The Warren Anatomical Museum is one of the last surviving anatomy and pathology museum collections in the United States. In 1847, Harvard anatomist and surgeon John Collins Warren founded the Museum to preserve and classify specimens and models needed for teaching. Until 1999, the Museum was part of Harvard Medical School's Department of Anatomy and Cell Biology. It is now an integral part of the Countway Library's Center for the History of Medicine. No longer a brick and mortar museum, the collection lives on as teaching and research resource. The present collection includes:
- 3,200 anatomical and osteological preparations
- 875 wet tissue preparations
- Over 1,000 watercolors, drawings, photographs, and lantern slides
- An estimated 1,000 anatomical models and casts
- 500 human and non-human calculi
- Roughly 8,500 medical, dental, and public health instruments and devices
The Warren Anatomical Museum does not have a centralized and searchable database. However, there are a number of online tools that contain Museum collections. These are listed below:
- Read the finding aid to the Museum's administrative, curatorial, teaching, and research activities records created between 1835 and 2010. The majority of the original catalogues can be viewed in the Center for the History of Medicine's Holmes Hall Reading Room.
- Search "Warren Anatomical Museum" in Hollis for Archival Discovery to discover descriptions of objects acquired with Center for the History of Medicine manuscript and archival collections, and objects acquired after January 1, 2018.
- Browse digitized Warren Anatomical Museum objects in OnView, the Center for the History of Medicine's digital collections portal.
- Browse digital exhibits in OnView that contain Museum items.
- Submit a reference request to Museum public services staff at email@example.com.
Warren Anatomical Museum Curator - Dominic Hall
Digitized works from the Warren Anatomical Museum
Digitized works in the Medical Heritage Library create a window into the historical and modern collections of the Warren Anatomical Museum. Not all of the specimens and objects listed in the below works have survived into modernity but museum staff can check if objects of interest are extant.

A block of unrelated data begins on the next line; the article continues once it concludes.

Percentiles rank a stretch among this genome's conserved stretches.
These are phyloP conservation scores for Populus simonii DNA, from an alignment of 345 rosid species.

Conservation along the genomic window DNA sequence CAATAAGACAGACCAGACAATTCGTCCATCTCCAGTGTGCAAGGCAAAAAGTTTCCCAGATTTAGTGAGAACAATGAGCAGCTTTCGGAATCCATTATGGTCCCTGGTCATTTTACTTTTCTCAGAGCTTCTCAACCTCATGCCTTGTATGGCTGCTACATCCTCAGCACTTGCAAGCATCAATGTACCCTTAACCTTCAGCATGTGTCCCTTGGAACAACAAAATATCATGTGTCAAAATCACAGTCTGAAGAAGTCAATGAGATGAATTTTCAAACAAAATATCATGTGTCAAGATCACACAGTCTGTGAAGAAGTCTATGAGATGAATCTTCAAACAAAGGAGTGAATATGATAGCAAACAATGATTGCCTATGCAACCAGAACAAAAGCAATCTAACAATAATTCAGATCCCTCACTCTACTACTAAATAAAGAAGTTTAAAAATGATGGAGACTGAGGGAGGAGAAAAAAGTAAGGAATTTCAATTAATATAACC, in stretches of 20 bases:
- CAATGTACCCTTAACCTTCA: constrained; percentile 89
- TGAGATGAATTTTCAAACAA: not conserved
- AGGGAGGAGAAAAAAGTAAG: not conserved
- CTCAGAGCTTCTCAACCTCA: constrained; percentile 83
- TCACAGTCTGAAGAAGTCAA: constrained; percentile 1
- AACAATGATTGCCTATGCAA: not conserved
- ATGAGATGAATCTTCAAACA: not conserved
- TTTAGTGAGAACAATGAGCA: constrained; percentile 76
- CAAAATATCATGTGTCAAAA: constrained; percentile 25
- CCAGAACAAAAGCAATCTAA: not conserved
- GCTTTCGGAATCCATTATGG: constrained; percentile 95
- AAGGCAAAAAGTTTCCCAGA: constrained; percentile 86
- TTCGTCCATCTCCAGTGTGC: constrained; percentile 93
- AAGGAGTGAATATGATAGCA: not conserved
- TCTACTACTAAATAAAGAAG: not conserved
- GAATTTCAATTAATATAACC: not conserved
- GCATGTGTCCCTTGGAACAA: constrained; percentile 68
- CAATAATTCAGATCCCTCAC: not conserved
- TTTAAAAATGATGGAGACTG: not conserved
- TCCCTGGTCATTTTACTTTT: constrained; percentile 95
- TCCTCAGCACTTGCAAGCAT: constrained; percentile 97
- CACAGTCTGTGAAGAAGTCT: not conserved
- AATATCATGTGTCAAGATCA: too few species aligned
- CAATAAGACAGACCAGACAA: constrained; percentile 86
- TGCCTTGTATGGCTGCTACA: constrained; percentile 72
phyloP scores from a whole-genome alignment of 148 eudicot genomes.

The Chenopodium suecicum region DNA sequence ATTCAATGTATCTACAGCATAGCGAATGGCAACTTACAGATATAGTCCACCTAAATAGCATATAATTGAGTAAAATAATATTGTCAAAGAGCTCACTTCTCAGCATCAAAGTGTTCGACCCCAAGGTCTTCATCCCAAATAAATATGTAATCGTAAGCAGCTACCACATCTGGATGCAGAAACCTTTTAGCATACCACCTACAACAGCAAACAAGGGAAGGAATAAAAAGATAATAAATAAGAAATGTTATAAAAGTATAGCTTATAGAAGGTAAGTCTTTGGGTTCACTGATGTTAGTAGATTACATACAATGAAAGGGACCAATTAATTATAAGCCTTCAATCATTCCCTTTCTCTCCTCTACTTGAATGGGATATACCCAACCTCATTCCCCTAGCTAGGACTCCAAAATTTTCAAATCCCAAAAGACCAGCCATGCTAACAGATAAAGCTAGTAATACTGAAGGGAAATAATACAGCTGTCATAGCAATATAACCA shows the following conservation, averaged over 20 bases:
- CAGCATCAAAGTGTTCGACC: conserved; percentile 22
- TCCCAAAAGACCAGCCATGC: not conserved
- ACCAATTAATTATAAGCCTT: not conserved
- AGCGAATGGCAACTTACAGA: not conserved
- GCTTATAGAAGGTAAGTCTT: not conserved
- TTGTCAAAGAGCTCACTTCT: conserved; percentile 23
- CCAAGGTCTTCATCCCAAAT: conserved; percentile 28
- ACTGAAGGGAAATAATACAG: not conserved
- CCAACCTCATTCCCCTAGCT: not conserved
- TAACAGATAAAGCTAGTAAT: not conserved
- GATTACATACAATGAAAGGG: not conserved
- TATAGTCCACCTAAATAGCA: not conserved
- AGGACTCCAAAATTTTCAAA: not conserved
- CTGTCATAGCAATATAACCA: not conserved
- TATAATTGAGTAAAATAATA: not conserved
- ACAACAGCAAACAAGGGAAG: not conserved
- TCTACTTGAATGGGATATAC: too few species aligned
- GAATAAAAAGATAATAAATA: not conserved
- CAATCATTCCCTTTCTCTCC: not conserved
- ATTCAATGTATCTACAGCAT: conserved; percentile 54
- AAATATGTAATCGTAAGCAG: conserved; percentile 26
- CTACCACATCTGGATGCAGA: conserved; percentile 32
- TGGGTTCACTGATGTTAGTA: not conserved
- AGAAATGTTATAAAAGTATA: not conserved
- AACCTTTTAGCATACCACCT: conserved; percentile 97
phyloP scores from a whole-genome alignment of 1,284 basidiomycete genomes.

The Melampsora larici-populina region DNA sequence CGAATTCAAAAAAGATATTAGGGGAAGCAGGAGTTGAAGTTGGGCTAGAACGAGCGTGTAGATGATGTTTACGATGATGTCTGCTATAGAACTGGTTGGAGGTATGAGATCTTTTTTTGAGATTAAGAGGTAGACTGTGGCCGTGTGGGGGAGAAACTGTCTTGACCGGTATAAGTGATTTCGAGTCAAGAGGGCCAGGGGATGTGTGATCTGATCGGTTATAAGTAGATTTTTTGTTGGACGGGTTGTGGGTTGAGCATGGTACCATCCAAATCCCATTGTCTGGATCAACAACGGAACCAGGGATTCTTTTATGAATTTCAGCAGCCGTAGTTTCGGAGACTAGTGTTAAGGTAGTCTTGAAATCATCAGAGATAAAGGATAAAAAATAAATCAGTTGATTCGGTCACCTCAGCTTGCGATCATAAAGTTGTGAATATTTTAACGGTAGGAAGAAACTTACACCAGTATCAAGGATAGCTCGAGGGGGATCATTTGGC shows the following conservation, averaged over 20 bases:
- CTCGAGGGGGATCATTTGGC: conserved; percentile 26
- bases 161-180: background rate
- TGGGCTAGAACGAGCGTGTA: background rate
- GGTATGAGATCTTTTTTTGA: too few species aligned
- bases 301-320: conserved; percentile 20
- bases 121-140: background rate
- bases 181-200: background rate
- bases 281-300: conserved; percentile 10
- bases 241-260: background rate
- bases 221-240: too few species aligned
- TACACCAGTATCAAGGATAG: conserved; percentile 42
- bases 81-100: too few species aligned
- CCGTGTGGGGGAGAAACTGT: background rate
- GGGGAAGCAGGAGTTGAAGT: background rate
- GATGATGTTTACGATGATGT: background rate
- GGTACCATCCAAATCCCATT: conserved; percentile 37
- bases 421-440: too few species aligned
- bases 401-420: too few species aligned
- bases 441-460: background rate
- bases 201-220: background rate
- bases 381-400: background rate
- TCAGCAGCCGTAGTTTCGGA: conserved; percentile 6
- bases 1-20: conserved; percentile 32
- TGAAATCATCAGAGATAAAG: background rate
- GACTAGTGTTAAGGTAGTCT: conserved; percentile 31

- J. B. S. Jackson’s 1870 Descriptive Catalogue of the Warren Anatomical Museum describes the first 3,681 cases of the Warren Anatomical Museum. Jackson was the Museum’s first curator, serving from 1847 to his death in 1879.
- Jackson was also curator of the Boston Society for Medical Improvement’s pathological cabinet and authored their 1847 A Descriptive Catalogue of the Anatomical Museum of the Boston Society for Medical Improvement. That collection was later merged into the Warren by Jackson circa 1875.
- The oldest published artifact catalogue associated with the Warren Anatomical Museum is the 1835 A Catalogue of Phrenological Specimens, belonging to the Boston Phrenological Society. John Collins Warren purchased the Boston Phrenological Society’s collection and donated its plaster casts to Harvard Medical School with the rest of his eponymous museum in 1847.
- The Warren Museum’s second curator, William Fiske Whitney, contributed two pamphlets to the museum’s published legacy.
- The first is the 1910 Bulletin of the Warren Anatomical Museum. The Bulletin was meant to be an ongoing series dedicated to different areas of the museum’s collection but funding was only secured for the first volume.
- Whitney also authored the 1911 The Warren Anatomical Museum of the Harvard Medical School and the Arrangement of its Collection. The short work illuminates the museum’s collection after its installation in the top three floors of the Medical School’s Building A, the focal point of school’s newly completed campus in 1906.
- The Warren Anatomical Museum actively collects artifacts and specimens from the Harvard Chan School of Public Health. A list of these collections can be found on the research guide for the Harvard Chan School's archivist.